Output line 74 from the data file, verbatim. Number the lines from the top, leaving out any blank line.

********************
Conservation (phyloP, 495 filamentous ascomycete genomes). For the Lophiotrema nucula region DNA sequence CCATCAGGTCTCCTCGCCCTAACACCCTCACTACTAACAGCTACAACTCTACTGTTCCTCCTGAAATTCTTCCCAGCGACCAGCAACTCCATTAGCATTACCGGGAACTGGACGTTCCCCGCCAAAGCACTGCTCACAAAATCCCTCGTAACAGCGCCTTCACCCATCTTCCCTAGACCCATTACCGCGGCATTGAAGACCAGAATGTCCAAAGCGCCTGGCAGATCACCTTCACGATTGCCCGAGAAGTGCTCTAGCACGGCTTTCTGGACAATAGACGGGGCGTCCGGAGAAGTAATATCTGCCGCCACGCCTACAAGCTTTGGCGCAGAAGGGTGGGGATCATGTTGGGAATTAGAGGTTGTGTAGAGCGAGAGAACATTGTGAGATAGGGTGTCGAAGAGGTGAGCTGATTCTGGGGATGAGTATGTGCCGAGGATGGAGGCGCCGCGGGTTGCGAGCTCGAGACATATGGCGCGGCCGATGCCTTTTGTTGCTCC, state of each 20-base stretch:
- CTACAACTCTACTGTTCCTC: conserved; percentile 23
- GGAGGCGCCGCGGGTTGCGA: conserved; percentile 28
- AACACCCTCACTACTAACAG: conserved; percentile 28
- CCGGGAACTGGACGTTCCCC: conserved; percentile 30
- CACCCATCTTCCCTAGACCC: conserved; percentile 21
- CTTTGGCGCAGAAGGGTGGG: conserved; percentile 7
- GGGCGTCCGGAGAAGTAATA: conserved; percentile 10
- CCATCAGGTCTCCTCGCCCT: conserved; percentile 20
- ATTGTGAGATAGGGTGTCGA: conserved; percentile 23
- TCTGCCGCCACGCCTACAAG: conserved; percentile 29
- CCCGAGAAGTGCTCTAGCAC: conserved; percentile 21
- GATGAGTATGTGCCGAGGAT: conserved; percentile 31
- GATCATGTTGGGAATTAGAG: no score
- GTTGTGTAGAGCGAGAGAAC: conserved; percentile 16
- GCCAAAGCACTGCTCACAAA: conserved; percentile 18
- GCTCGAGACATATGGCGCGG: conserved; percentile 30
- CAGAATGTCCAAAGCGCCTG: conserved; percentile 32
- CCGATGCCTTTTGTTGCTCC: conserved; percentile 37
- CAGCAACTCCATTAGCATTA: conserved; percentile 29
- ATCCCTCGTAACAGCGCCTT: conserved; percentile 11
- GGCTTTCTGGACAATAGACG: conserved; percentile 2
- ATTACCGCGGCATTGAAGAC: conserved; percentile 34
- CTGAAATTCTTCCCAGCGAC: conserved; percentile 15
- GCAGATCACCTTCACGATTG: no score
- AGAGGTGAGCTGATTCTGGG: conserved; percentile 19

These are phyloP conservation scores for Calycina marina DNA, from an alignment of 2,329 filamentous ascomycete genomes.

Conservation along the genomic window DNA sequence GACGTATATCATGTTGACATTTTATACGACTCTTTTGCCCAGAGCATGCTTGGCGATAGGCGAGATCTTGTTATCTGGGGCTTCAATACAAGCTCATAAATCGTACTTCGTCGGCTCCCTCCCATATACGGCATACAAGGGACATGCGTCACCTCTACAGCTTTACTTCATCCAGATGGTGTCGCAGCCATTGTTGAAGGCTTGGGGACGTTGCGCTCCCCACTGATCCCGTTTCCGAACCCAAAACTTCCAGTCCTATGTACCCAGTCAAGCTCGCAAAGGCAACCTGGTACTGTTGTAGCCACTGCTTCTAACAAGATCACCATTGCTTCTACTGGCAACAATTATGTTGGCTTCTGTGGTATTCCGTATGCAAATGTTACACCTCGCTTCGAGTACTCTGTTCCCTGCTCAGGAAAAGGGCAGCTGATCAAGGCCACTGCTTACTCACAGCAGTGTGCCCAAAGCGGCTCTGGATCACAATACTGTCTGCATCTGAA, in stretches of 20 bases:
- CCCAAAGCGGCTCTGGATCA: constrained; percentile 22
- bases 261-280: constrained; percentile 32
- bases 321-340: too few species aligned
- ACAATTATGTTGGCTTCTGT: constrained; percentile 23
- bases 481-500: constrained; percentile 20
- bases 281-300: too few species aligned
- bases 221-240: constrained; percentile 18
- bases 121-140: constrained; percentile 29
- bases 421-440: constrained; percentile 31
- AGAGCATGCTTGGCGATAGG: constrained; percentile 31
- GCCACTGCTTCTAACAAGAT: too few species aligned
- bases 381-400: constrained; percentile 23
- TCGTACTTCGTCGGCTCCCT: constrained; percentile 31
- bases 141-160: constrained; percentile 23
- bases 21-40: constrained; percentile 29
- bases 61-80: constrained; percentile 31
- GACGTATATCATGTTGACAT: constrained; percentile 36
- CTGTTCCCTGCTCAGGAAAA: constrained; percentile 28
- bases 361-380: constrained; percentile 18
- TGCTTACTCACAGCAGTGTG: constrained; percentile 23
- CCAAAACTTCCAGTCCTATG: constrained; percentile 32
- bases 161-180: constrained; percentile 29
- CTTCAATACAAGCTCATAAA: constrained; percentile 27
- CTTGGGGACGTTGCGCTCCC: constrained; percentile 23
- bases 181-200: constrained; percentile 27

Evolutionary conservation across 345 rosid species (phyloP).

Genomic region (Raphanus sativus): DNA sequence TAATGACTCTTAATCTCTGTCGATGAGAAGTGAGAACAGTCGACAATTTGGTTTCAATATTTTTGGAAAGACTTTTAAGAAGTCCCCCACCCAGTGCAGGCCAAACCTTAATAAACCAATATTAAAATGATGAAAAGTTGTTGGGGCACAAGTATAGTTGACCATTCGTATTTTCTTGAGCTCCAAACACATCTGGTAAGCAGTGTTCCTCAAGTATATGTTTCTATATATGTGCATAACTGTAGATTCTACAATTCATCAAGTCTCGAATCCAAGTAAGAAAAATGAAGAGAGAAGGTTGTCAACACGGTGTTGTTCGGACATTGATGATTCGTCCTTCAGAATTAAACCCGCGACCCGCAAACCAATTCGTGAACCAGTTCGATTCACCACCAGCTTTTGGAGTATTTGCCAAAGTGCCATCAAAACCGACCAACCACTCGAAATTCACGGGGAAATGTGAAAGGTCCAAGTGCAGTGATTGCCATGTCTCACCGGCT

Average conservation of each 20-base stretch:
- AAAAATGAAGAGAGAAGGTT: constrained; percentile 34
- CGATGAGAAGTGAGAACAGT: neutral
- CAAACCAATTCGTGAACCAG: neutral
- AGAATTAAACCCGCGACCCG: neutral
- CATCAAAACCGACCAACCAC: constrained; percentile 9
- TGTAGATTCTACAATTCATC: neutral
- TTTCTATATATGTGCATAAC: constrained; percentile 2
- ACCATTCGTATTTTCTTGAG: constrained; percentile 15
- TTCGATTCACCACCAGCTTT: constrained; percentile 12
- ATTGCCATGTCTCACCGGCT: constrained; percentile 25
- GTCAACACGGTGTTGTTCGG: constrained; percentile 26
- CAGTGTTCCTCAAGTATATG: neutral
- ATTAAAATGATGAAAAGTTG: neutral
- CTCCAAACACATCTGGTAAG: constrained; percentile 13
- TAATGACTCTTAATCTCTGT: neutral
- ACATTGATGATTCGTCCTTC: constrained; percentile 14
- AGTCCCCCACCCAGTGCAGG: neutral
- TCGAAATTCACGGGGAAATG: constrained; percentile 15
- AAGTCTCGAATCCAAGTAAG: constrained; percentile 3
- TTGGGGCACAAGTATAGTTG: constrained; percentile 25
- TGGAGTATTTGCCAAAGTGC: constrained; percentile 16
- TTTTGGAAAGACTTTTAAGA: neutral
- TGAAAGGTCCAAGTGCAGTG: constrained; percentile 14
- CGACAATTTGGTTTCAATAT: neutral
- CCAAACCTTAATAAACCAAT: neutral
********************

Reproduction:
- TCGAAATTCACGGGGAAATG: constrained; percentile 15